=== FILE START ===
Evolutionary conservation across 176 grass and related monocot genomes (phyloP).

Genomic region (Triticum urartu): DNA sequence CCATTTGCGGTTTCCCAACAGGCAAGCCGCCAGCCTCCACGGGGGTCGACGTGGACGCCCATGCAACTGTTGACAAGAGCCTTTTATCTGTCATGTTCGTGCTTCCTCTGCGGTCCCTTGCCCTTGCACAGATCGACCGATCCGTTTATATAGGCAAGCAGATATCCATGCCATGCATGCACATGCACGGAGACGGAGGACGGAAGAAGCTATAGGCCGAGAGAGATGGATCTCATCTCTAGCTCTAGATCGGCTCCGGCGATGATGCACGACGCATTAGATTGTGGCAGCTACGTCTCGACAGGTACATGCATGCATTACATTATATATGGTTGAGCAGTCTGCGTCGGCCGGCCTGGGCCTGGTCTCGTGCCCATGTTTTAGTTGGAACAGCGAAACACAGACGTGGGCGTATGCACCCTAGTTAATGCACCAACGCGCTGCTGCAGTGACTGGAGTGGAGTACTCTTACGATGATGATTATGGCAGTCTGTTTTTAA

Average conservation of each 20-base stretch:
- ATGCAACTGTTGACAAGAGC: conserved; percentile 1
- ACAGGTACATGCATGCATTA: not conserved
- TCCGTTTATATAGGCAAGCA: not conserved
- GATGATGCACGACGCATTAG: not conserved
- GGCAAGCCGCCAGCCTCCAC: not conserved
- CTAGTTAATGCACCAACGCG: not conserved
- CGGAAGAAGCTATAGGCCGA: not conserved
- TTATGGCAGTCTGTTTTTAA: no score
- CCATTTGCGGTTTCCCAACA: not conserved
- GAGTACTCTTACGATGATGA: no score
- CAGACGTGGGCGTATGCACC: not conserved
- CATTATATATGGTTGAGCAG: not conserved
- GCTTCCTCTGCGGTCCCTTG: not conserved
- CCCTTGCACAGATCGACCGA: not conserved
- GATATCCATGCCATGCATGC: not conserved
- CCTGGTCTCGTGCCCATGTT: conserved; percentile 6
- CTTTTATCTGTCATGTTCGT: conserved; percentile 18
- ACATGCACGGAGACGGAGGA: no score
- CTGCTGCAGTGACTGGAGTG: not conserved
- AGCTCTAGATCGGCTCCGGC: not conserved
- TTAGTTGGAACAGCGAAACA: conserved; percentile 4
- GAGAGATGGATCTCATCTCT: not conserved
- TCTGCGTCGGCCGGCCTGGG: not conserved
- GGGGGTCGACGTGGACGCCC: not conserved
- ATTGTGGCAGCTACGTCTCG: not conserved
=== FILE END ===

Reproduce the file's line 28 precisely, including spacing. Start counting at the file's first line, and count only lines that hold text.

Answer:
- ATTGTGGCAGCTACGTCTCG: not conserved